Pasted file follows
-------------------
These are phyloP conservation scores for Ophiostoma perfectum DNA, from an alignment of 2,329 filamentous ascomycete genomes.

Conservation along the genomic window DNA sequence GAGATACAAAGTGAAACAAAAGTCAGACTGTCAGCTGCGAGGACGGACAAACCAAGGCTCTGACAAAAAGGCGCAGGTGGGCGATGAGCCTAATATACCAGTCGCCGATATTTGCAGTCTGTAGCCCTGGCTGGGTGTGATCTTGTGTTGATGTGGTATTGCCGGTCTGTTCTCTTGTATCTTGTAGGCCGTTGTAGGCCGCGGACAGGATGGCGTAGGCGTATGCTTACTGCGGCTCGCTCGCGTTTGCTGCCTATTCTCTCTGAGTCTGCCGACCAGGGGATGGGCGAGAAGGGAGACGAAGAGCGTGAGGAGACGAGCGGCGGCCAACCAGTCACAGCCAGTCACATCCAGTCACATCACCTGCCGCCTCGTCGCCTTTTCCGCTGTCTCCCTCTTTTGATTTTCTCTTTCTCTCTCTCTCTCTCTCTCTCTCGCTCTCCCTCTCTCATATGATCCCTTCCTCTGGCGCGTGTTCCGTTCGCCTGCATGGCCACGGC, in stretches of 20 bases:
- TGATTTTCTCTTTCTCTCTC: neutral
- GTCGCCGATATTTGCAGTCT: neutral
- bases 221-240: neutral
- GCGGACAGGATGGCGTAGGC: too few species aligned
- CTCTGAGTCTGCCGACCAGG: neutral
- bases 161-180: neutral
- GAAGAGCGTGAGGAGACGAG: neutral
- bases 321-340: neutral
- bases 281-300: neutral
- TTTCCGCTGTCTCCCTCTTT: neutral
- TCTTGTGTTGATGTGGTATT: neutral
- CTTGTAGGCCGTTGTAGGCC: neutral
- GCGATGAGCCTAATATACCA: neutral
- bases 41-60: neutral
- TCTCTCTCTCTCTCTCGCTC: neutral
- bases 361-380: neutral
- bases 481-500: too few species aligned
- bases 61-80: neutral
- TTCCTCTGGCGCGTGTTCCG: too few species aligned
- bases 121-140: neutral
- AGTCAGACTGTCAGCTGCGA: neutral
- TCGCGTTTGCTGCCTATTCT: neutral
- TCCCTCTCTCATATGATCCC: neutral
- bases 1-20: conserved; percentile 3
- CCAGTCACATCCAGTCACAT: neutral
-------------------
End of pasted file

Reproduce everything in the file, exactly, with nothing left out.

These are phyloP conservation scores for Ophiostoma perfectum DNA, from an alignment of 2,329 filamentous ascomycete genomes.

Conservation along the genomic window DNA sequence GAGATACAAAGTGAAACAAAAGTCAGACTGTCAGCTGCGAGGACGGACAAACCAAGGCTCTGACAAAAAGGCGCAGGTGGGCGATGAGCCTAATATACCAGTCGCCGATATTTGCAGTCTGTAGCCCTGGCTGGGTGTGATCTTGTGTTGATGTGGTATTGCCGGTCTGTTCTCTTGTATCTTGTAGGCCGTTGTAGGCCGCGGACAGGATGGCGTAGGCGTATGCTTACTGCGGCTCGCTCGCGTTTGCTGCCTATTCTCTCTGAGTCTGCCGACCAGGGGATGGGCGAGAAGGGAGACGAAGAGCGTGAGGAGACGAGCGGCGGCCAACCAGTCACAGCCAGTCACATCCAGTCACATCACCTGCCGCCTCGTCGCCTTTTCCGCTGTCTCCCTCTTTTGATTTTCTCTTTCTCTCTCTCTCTCTCTCTCTCTCGCTCTCCCTCTCTCATATGATCCCTTCCTCTGGCGCGTGTTCCGTTCGCCTGCATGGCCACGGC, in stretches of 20 bases:
- TGATTTTCTCTTTCTCTCTC: neutral
- GTCGCCGATATTTGCAGTCT: neutral
- bases 221-240: neutral
- GCGGACAGGATGGCGTAGGC: too few species aligned
- CTCTGAGTCTGCCGACCAGG: neutral
- bases 161-180: neutral
- GAAGAGCGTGAGGAGACGAG: neutral
- bases 321-340: neutral
- bases 281-300: neutral
- TTTCCGCTGTCTCCCTCTTT: neutral
- TCTTGTGTTGATGTGGTATT: neutral
- CTTGTAGGCCGTTGTAGGCC: neutral
- GCGATGAGCCTAATATACCA: neutral
- bases 41-60: neutral
- TCTCTCTCTCTCTCTCGCTC: neutral
- bases 361-380: neutral
- bases 481-500: too few species aligned
- bases 61-80: neutral
- TTCCTCTGGCGCGTGTTCCG: too few species aligned
- bases 121-140: neutral
- AGTCAGACTGTCAGCTGCGA: neutral
- TCGCGTTTGCTGCCTATTCT: neutral
- TCCCTCTCTCATATGATCCC: neutral
- bases 1-20: conserved; percentile 3
- CCAGTCACATCCAGTCACAT: neutral